Green spaces provide "a barrier against dust, purify air and diminish phonic pollution" says AEM Vice President Florin Vasiliu. "At the same time, they help maintain the temperature differences between seasons, days and nights."

Almost 10,000 residents die annually from pollution-related causes, the group Eco-Civica reports.

City Hall experts have started to inventory the trees in Bucharest, which is estimated to total around 1.5 million. Old and sick trees will be cut down and replaced with saplings.

Almost one million trees in Bucharest are more than 30 years old, and risk uprooting by storms, posing another threat, Videanu says.

Monday, October 29, 2007

NATO Secretary General visits Romania

The NATO Secretary General, Jaap de Hoop Scheffer paid a one-day visit to Bucharest on 29 October to hold talks with the Romanian President, Traian Basescu, the Prime Minister, Calin Popescu-Tariceanu and the Minister of Foreign Affairs, Adrian Cioroianu.

Their discussions centred on preparations for the upcoming Bucharest Summit, which Romania will host in April 2008. Mr. De Hoop Scheffer also visited the Summit site and met with the Summit Task Force working to prepare the meeting.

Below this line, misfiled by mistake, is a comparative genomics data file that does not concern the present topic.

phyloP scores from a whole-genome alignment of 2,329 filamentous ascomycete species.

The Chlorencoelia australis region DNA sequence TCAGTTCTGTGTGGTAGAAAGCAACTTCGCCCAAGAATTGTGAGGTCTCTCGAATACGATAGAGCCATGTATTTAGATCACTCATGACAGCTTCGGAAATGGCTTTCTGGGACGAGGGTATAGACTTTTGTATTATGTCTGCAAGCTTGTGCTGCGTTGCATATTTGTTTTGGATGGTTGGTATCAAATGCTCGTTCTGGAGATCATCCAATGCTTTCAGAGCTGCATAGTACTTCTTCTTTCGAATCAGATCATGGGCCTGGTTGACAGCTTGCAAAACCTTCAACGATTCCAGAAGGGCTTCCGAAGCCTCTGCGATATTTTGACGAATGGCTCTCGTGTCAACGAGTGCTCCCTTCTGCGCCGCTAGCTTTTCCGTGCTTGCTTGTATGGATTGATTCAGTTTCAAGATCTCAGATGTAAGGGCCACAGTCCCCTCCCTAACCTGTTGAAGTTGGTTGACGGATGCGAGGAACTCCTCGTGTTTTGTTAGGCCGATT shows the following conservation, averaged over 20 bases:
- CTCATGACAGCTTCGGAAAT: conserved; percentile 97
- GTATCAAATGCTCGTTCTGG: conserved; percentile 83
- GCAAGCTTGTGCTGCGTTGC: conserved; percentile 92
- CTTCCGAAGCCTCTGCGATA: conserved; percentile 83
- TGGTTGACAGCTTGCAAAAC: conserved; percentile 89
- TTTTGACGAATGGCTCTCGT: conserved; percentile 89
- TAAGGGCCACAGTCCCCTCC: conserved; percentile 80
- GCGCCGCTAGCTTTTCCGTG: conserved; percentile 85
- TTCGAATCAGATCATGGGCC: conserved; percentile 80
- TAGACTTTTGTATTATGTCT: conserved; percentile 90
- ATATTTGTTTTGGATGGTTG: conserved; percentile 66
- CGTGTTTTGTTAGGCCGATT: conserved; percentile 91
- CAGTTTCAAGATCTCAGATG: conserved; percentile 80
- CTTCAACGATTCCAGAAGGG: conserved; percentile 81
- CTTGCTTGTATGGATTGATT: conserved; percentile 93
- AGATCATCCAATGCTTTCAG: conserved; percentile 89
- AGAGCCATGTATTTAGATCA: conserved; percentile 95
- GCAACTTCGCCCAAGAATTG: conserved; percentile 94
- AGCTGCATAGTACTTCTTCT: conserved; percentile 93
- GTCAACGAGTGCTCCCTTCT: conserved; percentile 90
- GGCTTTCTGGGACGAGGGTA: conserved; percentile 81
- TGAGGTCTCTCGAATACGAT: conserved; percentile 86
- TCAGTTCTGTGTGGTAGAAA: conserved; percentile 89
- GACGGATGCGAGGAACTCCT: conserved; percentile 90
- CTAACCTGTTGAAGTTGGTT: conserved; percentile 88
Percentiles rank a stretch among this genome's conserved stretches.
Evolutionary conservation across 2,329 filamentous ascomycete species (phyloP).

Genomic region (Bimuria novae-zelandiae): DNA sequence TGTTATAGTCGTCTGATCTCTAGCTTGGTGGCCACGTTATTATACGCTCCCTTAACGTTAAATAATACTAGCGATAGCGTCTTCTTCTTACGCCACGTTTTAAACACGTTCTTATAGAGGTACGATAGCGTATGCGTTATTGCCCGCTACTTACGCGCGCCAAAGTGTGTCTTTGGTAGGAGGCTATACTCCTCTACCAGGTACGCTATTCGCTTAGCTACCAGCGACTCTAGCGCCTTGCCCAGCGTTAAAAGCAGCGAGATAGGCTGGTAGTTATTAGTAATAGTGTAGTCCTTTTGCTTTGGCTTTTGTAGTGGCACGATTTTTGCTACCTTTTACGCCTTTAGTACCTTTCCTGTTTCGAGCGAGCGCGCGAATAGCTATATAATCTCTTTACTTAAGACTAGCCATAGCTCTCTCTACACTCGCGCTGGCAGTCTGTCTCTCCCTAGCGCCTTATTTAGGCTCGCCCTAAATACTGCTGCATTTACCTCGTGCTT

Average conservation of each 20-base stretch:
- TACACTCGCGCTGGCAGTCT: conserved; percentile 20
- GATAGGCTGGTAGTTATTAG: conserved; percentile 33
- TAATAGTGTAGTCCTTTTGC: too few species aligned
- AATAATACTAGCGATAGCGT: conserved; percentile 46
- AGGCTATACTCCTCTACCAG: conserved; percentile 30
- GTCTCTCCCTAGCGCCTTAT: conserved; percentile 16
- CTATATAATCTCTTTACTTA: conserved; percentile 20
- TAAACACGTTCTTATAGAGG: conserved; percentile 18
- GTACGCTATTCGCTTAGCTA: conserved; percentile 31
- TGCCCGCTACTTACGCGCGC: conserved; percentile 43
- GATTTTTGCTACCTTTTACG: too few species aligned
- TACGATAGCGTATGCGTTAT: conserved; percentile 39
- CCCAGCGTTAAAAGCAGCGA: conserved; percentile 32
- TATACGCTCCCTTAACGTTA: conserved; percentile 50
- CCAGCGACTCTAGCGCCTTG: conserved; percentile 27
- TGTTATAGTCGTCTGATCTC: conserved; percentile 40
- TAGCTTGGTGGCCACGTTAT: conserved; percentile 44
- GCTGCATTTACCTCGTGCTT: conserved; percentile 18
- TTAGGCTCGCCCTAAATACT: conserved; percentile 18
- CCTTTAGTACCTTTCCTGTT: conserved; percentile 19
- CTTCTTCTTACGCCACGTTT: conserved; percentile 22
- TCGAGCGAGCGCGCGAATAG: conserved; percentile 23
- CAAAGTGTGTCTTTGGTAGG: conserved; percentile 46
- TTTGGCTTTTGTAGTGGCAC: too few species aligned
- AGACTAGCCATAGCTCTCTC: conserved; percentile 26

Source: NATO

Regal Petroleum makes gas discovery in Romania on Barlad Concession

LONDON (Thomson Financial) - Regal Petroleum PLC said it has discovered gas in its RBN-4 exploration well in the Barlad Concession in Romania.The company said it has successfully drilled the well to a total depth of 973 metres.

Its RBN-3 well is also planned to evaluate a Sarmatian formation gas prospect and is estimated to take about 20 days to drill at a cost of about 1.1 mln usd, the company added.Chairman Frank Scolaro said the company's recent discoveries in Egypt and Romania create potential for enhanced value through future production revenue and reserves.